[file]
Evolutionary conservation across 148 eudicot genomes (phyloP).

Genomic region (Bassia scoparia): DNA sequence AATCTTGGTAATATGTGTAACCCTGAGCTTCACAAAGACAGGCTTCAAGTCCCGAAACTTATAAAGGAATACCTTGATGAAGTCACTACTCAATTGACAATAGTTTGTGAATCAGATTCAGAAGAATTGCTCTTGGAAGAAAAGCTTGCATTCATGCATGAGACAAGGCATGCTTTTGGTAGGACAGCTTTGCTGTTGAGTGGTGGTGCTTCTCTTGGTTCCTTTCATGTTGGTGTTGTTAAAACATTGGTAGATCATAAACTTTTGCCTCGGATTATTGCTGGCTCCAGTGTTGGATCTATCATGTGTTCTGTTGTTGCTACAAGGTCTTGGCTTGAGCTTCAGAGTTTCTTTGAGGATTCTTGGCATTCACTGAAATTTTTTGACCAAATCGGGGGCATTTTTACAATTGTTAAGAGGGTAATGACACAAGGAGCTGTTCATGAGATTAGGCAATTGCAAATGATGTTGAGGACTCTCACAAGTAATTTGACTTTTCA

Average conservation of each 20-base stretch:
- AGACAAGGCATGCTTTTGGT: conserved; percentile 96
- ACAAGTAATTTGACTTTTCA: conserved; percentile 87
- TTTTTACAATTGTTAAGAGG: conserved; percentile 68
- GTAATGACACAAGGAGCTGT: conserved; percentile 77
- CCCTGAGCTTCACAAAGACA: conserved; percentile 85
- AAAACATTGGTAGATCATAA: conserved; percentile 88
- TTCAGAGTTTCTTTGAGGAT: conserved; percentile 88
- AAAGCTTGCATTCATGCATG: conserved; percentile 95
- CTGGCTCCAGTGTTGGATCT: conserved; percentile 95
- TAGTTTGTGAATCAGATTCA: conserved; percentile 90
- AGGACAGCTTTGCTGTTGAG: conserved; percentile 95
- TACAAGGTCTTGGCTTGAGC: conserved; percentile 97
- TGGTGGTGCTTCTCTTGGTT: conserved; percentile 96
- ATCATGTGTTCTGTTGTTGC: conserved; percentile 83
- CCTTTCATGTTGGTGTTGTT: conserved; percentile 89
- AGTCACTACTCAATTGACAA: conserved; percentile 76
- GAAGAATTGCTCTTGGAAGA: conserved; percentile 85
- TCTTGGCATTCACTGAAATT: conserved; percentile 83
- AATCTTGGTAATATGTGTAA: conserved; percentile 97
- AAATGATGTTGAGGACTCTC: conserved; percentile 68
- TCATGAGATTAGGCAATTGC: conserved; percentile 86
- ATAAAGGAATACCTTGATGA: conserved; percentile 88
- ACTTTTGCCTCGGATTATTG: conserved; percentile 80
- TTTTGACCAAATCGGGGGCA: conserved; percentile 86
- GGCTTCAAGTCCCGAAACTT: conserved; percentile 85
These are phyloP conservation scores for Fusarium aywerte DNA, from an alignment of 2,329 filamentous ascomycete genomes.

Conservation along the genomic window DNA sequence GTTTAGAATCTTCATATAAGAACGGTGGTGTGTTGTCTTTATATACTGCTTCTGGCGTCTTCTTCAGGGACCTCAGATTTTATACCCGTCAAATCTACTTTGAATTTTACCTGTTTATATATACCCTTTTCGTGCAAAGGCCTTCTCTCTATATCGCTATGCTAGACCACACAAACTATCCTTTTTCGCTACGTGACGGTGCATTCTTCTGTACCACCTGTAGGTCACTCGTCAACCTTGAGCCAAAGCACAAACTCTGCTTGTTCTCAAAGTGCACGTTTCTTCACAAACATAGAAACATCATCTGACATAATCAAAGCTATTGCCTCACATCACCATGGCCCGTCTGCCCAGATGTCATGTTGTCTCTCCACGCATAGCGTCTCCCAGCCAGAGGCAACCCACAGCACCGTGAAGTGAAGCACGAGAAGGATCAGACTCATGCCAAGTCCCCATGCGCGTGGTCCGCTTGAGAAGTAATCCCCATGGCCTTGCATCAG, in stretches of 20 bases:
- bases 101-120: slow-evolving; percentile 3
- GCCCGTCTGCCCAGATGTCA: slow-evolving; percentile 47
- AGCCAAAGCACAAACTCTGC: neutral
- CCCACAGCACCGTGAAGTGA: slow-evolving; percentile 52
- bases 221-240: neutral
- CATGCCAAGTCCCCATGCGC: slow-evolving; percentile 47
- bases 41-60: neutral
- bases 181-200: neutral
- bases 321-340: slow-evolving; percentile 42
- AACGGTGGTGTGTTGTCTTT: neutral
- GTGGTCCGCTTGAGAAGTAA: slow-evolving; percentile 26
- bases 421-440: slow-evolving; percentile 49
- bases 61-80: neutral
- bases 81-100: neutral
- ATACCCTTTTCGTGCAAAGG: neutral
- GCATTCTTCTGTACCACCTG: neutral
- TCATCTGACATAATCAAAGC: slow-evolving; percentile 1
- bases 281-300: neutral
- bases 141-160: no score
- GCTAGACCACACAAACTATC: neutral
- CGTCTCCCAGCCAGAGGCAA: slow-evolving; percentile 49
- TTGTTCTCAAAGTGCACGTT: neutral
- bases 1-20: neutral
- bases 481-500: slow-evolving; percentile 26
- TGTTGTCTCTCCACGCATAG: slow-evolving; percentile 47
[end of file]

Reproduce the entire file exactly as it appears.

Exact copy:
Evolutionary conservation across 148 eudicot genomes (phyloP).

Genomic region (Bassia scoparia): DNA sequence AATCTTGGTAATATGTGTAACCCTGAGCTTCACAAAGACAGGCTTCAAGTCCCGAAACTTATAAAGGAATACCTTGATGAAGTCACTACTCAATTGACAATAGTTTGTGAATCAGATTCAGAAGAATTGCTCTTGGAAGAAAAGCTTGCATTCATGCATGAGACAAGGCATGCTTTTGGTAGGACAGCTTTGCTGTTGAGTGGTGGTGCTTCTCTTGGTTCCTTTCATGTTGGTGTTGTTAAAACATTGGTAGATCATAAACTTTTGCCTCGGATTATTGCTGGCTCCAGTGTTGGATCTATCATGTGTTCTGTTGTTGCTACAAGGTCTTGGCTTGAGCTTCAGAGTTTCTTTGAGGATTCTTGGCATTCACTGAAATTTTTTGACCAAATCGGGGGCATTTTTACAATTGTTAAGAGGGTAATGACACAAGGAGCTGTTCATGAGATTAGGCAATTGCAAATGATGTTGAGGACTCTCACAAGTAATTTGACTTTTCA

Average conservation of each 20-base stretch:
- AGACAAGGCATGCTTTTGGT: conserved; percentile 96
- ACAAGTAATTTGACTTTTCA: conserved; percentile 87
- TTTTTACAATTGTTAAGAGG: conserved; percentile 68
- GTAATGACACAAGGAGCTGT: conserved; percentile 77
- CCCTGAGCTTCACAAAGACA: conserved; percentile 85
- AAAACATTGGTAGATCATAA: conserved; percentile 88
- TTCAGAGTTTCTTTGAGGAT: conserved; percentile 88
- AAAGCTTGCATTCATGCATG: conserved; percentile 95
- CTGGCTCCAGTGTTGGATCT: conserved; percentile 95
- TAGTTTGTGAATCAGATTCA: conserved; percentile 90
- AGGACAGCTTTGCTGTTGAG: conserved; percentile 95
- TACAAGGTCTTGGCTTGAGC: conserved; percentile 97
- TGGTGGTGCTTCTCTTGGTT: conserved; percentile 96
- ATCATGTGTTCTGTTGTTGC: conserved; percentile 83
- CCTTTCATGTTGGTGTTGTT: conserved; percentile 89
- AGTCACTACTCAATTGACAA: conserved; percentile 76
- GAAGAATTGCTCTTGGAAGA: conserved; percentile 85
- TCTTGGCATTCACTGAAATT: conserved; percentile 83
- AATCTTGGTAATATGTGTAA: conserved; percentile 97
- AAATGATGTTGAGGACTCTC: conserved; percentile 68
- TCATGAGATTAGGCAATTGC: conserved; percentile 86
- ATAAAGGAATACCTTGATGA: conserved; percentile 88
- ACTTTTGCCTCGGATTATTG: conserved; percentile 80
- TTTTGACCAAATCGGGGGCA: conserved; percentile 86
- GGCTTCAAGTCCCGAAACTT: conserved; percentile 85
These are phyloP conservation scores for Fusarium aywerte DNA, from an alignment of 2,329 filamentous ascomycete genomes.

Conservation along the genomic window DNA sequence GTTTAGAATCTTCATATAAGAACGGTGGTGTGTTGTCTTTATATACTGCTTCTGGCGTCTTCTTCAGGGACCTCAGATTTTATACCCGTCAAATCTACTTTGAATTTTACCTGTTTATATATACCCTTTTCGTGCAAAGGCCTTCTCTCTATATCGCTATGCTAGACCACACAAACTATCCTTTTTCGCTACGTGACGGTGCATTCTTCTGTACCACCTGTAGGTCACTCGTCAACCTTGAGCCAAAGCACAAACTCTGCTTGTTCTCAAAGTGCACGTTTCTTCACAAACATAGAAACATCATCTGACATAATCAAAGCTATTGCCTCACATCACCATGGCCCGTCTGCCCAGATGTCATGTTGTCTCTCCACGCATAGCGTCTCCCAGCCAGAGGCAACCCACAGCACCGTGAAGTGAAGCACGAGAAGGATCAGACTCATGCCAAGTCCCCATGCGCGTGGTCCGCTTGAGAAGTAATCCCCATGGCCTTGCATCAG, in stretches of 20 bases:
- bases 101-120: slow-evolving; percentile 3
- GCCCGTCTGCCCAGATGTCA: slow-evolving; percentile 47
- AGCCAAAGCACAAACTCTGC: neutral
- CCCACAGCACCGTGAAGTGA: slow-evolving; percentile 52
- bases 221-240: neutral
- CATGCCAAGTCCCCATGCGC: slow-evolving; percentile 47
- bases 41-60: neutral
- bases 181-200: neutral
- bases 321-340: slow-evolving; percentile 42
- AACGGTGGTGTGTTGTCTTT: neutral
- GTGGTCCGCTTGAGAAGTAA: slow-evolving; percentile 26
- bases 421-440: slow-evolving; percentile 49
- bases 61-80: neutral
- bases 81-100: neutral
- ATACCCTTTTCGTGCAAAGG: neutral
- GCATTCTTCTGTACCACCTG: neutral
- TCATCTGACATAATCAAAGC: slow-evolving; percentile 1
- bases 281-300: neutral
- bases 141-160: no score
- GCTAGACCACACAAACTATC: neutral
- CGTCTCCCAGCCAGAGGCAA: slow-evolving; percentile 49
- TTGTTCTCAAAGTGCACGTT: neutral
- bases 1-20: neutral
- bases 481-500: slow-evolving; percentile 26
- TGTTGTCTCTCCACGCATAG: slow-evolving; percentile 47